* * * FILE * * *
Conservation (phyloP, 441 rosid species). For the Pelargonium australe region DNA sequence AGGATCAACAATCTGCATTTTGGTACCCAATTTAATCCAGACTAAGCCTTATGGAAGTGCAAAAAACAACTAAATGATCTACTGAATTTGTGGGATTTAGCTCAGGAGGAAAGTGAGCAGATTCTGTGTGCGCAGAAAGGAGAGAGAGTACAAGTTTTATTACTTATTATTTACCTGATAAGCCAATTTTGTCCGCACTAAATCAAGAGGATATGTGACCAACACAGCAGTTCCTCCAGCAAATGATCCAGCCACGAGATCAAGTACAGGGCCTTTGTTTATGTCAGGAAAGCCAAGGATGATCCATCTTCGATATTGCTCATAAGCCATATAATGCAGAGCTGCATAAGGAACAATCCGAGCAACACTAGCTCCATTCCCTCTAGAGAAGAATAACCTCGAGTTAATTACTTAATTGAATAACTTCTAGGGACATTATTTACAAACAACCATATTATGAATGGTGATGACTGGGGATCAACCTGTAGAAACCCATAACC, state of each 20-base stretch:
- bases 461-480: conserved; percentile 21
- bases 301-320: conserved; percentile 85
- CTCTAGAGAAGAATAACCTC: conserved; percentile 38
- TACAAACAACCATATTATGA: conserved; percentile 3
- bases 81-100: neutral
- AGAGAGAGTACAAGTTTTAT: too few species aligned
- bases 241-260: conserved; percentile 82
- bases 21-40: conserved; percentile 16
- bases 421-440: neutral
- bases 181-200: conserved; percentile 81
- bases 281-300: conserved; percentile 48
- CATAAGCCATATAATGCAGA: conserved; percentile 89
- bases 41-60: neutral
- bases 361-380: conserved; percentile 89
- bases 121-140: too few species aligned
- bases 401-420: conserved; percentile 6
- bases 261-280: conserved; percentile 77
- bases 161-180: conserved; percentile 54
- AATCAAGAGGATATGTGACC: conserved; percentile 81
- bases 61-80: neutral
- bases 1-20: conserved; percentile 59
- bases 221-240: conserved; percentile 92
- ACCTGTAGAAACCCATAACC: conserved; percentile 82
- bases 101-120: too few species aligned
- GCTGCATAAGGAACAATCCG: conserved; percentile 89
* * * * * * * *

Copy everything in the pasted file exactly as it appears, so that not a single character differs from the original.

Conservation (phyloP, 441 rosid species). For the Pelargonium australe region DNA sequence AGGATCAACAATCTGCATTTTGGTACCCAATTTAATCCAGACTAAGCCTTATGGAAGTGCAAAAAACAACTAAATGATCTACTGAATTTGTGGGATTTAGCTCAGGAGGAAAGTGAGCAGATTCTGTGTGCGCAGAAAGGAGAGAGAGTACAAGTTTTATTACTTATTATTTACCTGATAAGCCAATTTTGTCCGCACTAAATCAAGAGGATATGTGACCAACACAGCAGTTCCTCCAGCAAATGATCCAGCCACGAGATCAAGTACAGGGCCTTTGTTTATGTCAGGAAAGCCAAGGATGATCCATCTTCGATATTGCTCATAAGCCATATAATGCAGAGCTGCATAAGGAACAATCCGAGCAACACTAGCTCCATTCCCTCTAGAGAAGAATAACCTCGAGTTAATTACTTAATTGAATAACTTCTAGGGACATTATTTACAAACAACCATATTATGAATGGTGATGACTGGGGATCAACCTGTAGAAACCCATAACC, state of each 20-base stretch:
- bases 461-480: conserved; percentile 21
- bases 301-320: conserved; percentile 85
- CTCTAGAGAAGAATAACCTC: conserved; percentile 38
- TACAAACAACCATATTATGA: conserved; percentile 3
- bases 81-100: neutral
- AGAGAGAGTACAAGTTTTAT: too few species aligned
- bases 241-260: conserved; percentile 82
- bases 21-40: conserved; percentile 16
- bases 421-440: neutral
- bases 181-200: conserved; percentile 81
- bases 281-300: conserved; percentile 48
- CATAAGCCATATAATGCAGA: conserved; percentile 89
- bases 41-60: neutral
- bases 361-380: conserved; percentile 89
- bases 121-140: too few species aligned
- bases 401-420: conserved; percentile 6
- bases 261-280: conserved; percentile 77
- bases 161-180: conserved; percentile 54
- AATCAAGAGGATATGTGACC: conserved; percentile 81
- bases 61-80: neutral
- bases 1-20: conserved; percentile 59
- bases 221-240: conserved; percentile 92
- ACCTGTAGAAACCCATAACC: conserved; percentile 82
- bases 101-120: too few species aligned
- GCTGCATAAGGAACAATCCG: conserved; percentile 89